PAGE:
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This is an interesting open source project! vkBasalt is a new Vulkan post processing layer that currently supports Contrast Adaptive Sharpening.

Unlike Radeon Image Sharpening, vkBasalt supports Linux and works with both NVIDIA and AMD. This isn't entirely reinventing the wheel though, as it's partly based upon the ReShade port of AMD's CAS. Still, it's fun to see what hackers are able to do with little layers like this, especially when we don't have official support.

Want to see the difference it makes? The developer included a comparison shot of Skyrim:

See a bigger comparison on this dedicated page.

Seems like a really fun idea, although the result might not be to everyone's tastes it's very much personal preference. It does make it look quite a lot sharper to my eyes.

It's already seeing plenty of activity on GitHub with others helping out, in time this could be quite an interesting Vulkan layer if more options get added in.

You can find it on GitHub.

Hat tip to RTheren.

Article taken from GamingOnLinux.com.
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31 comments
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Dunc 21 October 2019 at 6:09 pm UTC
14I like this example and would totally use it in Skyrim at least. I'd test it on many games.
I think that's wise. I've quickly tested it on a few; in most, the effect seems more subtle than it appears in that Skyrim shot above: it either just made everything look a bit clearer (the best way I can describe it is that it's as if I'm using higher resolution textures; the road surface in the Skyrim shot is a good demonstration of what I mean), or had so little effect that I'm not even sure if it's working at all. But it definitely gives Elite Dangerous that unpleasant artificial over-sharpened look (maybe it already uses a sharpening filter?).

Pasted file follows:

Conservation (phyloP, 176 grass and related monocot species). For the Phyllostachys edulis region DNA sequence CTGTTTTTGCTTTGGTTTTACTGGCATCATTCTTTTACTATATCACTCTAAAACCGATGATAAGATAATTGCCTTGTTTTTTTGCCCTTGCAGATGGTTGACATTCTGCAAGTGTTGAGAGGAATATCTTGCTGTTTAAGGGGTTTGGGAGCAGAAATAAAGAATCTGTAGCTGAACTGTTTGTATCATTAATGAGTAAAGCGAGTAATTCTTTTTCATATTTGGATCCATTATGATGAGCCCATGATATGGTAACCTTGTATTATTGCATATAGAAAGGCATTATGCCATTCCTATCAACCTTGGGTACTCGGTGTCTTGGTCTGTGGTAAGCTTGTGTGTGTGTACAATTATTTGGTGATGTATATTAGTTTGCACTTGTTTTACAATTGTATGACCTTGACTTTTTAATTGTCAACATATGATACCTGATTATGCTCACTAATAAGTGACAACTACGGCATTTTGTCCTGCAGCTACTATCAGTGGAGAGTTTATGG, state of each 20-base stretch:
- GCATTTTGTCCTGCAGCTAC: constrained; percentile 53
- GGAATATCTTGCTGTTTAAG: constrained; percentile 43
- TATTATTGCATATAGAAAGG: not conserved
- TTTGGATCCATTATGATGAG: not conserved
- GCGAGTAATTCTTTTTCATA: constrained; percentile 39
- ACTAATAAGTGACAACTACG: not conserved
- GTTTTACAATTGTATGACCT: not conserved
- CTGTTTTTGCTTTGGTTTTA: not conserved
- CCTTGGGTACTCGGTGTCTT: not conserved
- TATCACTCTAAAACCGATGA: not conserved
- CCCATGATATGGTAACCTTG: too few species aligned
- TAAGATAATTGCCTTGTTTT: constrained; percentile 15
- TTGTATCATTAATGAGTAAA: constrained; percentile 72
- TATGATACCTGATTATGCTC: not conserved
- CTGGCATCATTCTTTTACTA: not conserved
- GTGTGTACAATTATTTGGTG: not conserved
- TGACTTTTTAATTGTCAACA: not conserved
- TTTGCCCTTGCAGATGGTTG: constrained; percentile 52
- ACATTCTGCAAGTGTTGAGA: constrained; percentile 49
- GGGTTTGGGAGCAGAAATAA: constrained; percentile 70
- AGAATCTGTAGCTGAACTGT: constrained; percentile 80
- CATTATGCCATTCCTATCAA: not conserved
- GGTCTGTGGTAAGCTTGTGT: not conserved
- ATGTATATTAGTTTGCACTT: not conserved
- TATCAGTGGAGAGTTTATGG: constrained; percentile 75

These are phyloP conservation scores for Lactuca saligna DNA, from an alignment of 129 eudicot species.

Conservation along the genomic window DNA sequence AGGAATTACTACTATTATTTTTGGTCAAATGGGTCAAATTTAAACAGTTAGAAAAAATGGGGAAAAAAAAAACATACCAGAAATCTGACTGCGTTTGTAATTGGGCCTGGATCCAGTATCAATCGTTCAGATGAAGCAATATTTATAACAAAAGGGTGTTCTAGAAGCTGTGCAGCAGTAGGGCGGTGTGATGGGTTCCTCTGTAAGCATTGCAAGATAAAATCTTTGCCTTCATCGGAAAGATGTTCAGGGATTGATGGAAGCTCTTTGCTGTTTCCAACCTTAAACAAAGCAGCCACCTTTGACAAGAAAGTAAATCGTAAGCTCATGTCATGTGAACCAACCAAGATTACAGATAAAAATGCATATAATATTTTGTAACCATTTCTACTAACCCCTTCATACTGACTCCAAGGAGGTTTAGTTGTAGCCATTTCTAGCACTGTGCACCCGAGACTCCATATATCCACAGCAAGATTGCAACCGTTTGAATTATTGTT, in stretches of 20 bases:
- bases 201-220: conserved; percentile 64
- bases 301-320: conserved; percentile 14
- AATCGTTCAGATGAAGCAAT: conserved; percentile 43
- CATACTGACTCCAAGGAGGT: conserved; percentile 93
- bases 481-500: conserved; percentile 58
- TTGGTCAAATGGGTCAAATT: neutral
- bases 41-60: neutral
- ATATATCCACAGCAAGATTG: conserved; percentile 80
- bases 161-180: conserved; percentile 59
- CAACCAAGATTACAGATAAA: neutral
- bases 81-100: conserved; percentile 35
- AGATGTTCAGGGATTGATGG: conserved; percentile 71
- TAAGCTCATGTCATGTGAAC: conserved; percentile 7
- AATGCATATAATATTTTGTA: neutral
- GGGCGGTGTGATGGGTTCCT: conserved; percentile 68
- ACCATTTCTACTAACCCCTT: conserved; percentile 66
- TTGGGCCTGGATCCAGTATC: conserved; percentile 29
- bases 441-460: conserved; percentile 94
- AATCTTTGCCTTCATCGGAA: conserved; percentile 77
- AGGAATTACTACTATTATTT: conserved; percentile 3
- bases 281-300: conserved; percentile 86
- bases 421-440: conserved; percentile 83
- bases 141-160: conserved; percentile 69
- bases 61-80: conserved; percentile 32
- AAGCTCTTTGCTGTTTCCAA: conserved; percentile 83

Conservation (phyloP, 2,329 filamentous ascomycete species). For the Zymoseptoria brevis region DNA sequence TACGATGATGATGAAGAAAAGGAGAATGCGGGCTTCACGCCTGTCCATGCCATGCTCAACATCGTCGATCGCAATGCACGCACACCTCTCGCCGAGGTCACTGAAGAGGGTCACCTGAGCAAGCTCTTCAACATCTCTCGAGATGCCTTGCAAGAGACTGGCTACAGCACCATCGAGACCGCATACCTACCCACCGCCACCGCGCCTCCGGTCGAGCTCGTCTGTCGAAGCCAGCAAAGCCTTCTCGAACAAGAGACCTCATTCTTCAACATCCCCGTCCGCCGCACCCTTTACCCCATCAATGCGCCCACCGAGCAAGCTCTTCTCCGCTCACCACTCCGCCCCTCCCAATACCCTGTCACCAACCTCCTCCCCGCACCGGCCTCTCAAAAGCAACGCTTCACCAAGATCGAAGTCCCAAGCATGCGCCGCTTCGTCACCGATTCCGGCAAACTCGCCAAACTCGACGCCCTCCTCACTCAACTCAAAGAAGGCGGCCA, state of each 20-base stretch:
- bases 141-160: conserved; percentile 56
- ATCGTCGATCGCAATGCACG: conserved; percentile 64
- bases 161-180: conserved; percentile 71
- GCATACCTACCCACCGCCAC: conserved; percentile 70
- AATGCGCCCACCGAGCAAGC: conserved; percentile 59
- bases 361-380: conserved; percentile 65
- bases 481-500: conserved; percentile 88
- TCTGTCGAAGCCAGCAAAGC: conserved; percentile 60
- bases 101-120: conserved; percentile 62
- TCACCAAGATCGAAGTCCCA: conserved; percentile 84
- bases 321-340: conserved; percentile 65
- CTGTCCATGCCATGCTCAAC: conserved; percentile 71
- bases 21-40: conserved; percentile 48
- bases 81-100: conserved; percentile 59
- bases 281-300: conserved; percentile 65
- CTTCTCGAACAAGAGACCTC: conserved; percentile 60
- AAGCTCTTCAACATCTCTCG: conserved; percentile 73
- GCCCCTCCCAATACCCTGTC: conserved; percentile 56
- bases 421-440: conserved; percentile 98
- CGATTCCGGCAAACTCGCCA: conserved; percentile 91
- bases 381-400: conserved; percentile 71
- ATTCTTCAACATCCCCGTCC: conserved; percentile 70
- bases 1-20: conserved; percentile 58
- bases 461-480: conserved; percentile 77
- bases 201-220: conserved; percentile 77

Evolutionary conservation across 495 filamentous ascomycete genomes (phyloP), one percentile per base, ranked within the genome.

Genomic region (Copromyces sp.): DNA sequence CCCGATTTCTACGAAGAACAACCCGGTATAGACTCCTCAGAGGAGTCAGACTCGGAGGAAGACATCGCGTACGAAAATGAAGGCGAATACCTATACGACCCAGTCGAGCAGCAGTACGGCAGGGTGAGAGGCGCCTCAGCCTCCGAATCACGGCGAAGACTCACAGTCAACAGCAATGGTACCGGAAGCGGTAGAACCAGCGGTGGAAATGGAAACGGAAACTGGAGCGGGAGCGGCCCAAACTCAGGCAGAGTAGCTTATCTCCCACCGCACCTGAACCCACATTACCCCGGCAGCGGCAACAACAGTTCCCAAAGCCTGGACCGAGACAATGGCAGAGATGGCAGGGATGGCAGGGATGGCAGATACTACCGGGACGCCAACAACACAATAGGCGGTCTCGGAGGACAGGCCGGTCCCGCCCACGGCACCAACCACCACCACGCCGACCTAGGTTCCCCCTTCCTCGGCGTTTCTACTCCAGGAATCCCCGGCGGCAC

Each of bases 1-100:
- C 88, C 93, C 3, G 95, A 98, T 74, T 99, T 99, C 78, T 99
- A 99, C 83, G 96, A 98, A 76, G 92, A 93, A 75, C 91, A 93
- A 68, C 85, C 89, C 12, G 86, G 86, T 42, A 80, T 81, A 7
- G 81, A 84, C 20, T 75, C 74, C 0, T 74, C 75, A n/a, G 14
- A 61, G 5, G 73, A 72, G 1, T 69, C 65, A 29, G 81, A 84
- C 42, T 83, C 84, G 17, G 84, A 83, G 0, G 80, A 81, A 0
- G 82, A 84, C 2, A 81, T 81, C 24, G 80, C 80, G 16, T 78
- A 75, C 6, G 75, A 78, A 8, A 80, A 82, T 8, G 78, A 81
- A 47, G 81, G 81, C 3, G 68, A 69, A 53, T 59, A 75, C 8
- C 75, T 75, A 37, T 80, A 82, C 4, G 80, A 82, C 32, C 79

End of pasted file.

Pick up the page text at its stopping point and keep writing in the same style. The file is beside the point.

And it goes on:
So, yeah: try it out. Even if you don't like it in one game, you might be surprised by others.
Purple Library Guy 21 October 2019 at 6:39 pm UTC
Interesting effect. I get the feeling that it looks better but makes my eyes work harder somehow.
aFoxNamedMorris 21 October 2019 at 6:46 pm UTC
DOOM 2016 totally rocks with this enabled on maxed out settings.
Maath 21 October 2019 at 7:01 pm UTC
So it's aliasing. Seems easier to just turn off anti-aliasing.

I'm waiting for displays with enough pixel density that we don't need any of these post processing features.
stan 21 October 2019 at 7:25 pm UTC
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NeoTheFoxGreat job on that sliding preview, it really works well for side-by-side. You are very good at this Liam.
Eh, without your post I would never have noticed the central bar in the picture could be moved.
sub 21 October 2019 at 8:29 pm UTC
Liam Dawe
NeoTheFoxGreat job on that sliding preview, it really works well for side-by-side. You are very good at this Liam.
Can't take all credit. I implemented it using https://github.com/koenoe/cocoen, no point reinventing the wheel

Nice feature, Liam.

Do you notice a slight misalignment between the two pictures?
I wonder if this is due to the source material slightly shifted,